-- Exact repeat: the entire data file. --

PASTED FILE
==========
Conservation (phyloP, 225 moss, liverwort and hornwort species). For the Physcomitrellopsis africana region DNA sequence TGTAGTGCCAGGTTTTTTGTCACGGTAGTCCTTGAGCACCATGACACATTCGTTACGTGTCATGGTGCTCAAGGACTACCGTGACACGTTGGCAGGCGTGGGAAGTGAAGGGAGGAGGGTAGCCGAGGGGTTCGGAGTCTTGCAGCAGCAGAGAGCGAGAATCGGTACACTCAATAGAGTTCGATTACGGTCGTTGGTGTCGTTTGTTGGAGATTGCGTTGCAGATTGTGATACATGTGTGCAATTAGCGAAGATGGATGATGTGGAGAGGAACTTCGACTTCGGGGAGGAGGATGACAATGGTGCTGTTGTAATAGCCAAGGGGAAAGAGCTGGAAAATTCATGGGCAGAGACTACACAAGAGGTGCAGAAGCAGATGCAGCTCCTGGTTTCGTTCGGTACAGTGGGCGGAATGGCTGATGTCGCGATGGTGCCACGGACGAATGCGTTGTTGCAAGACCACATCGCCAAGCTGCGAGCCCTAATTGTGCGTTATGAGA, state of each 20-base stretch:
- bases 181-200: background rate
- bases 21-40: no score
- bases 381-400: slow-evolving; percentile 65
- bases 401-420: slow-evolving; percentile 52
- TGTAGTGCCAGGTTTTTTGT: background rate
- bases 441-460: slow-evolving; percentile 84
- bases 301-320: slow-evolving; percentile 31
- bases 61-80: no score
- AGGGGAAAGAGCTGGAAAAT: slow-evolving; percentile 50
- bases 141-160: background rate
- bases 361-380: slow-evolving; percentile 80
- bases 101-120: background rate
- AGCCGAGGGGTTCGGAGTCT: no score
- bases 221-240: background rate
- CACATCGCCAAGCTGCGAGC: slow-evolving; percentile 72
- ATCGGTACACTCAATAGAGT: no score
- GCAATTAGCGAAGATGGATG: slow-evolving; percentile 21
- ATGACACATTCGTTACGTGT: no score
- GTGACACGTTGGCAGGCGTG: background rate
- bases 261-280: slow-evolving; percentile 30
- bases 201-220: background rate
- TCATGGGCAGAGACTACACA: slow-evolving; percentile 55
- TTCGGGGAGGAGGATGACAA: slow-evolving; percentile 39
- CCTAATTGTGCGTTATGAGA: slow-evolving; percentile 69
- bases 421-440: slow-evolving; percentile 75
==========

Conservation (phyloP, 225 moss, liverwort and hornwort species). For the Physcomitrellopsis africana region DNA sequence TGTAGTGCCAGGTTTTTTGTCACGGTAGTCCTTGAGCACCATGACACATTCGTTACGTGTCATGGTGCTCAAGGACTACCGTGACACGTTGGCAGGCGTGGGAAGTGAAGGGAGGAGGGTAGCCGAGGGGTTCGGAGTCTTGCAGCAGCAGAGAGCGAGAATCGGTACACTCAATAGAGTTCGATTACGGTCGTTGGTGTCGTTTGTTGGAGATTGCGTTGCAGATTGTGATACATGTGTGCAATTAGCGAAGATGGATGATGTGGAGAGGAACTTCGACTTCGGGGAGGAGGATGACAATGGTGCTGTTGTAATAGCCAAGGGGAAAGAGCTGGAAAATTCATGGGCAGAGACTACACAAGAGGTGCAGAAGCAGATGCAGCTCCTGGTTTCGTTCGGTACAGTGGGCGGAATGGCTGATGTCGCGATGGTGCCACGGACGAATGCGTTGTTGCAAGACCACATCGCCAAGCTGCGAGCCCTAATTGTGCGTTATGAGA, state of each 20-base stretch:
- bases 181-200: background rate
- bases 21-40: no score
- bases 381-400: slow-evolving; percentile 65
- bases 401-420: slow-evolving; percentile 52
- TGTAGTGCCAGGTTTTTTGT: background rate
- bases 441-460: slow-evolving; percentile 84
- bases 301-320: slow-evolving; percentile 31
- bases 61-80: no score
- AGGGGAAAGAGCTGGAAAAT: slow-evolving; percentile 50
- bases 141-160: background rate
- bases 361-380: slow-evolving; percentile 80
- bases 101-120: background rate
- AGCCGAGGGGTTCGGAGTCT: no score
- bases 221-240: background rate
- CACATCGCCAAGCTGCGAGC: slow-evolving; percentile 72
- ATCGGTACACTCAATAGAGT: no score
- GCAATTAGCGAAGATGGATG: slow-evolving; percentile 21
- ATGACACATTCGTTACGTGT: no score
- GTGACACGTTGGCAGGCGTG: background rate
- bases 261-280: slow-evolving; percentile 30
- bases 201-220: background rate
- TCATGGGCAGAGACTACACA: slow-evolving; percentile 55
- TTCGGGGAGGAGGATGACAA: slow-evolving; percentile 39
- CCTAATTGTGCGTTATGAGA: slow-evolving; percentile 69
- bases 421-440: slow-evolving; percentile 75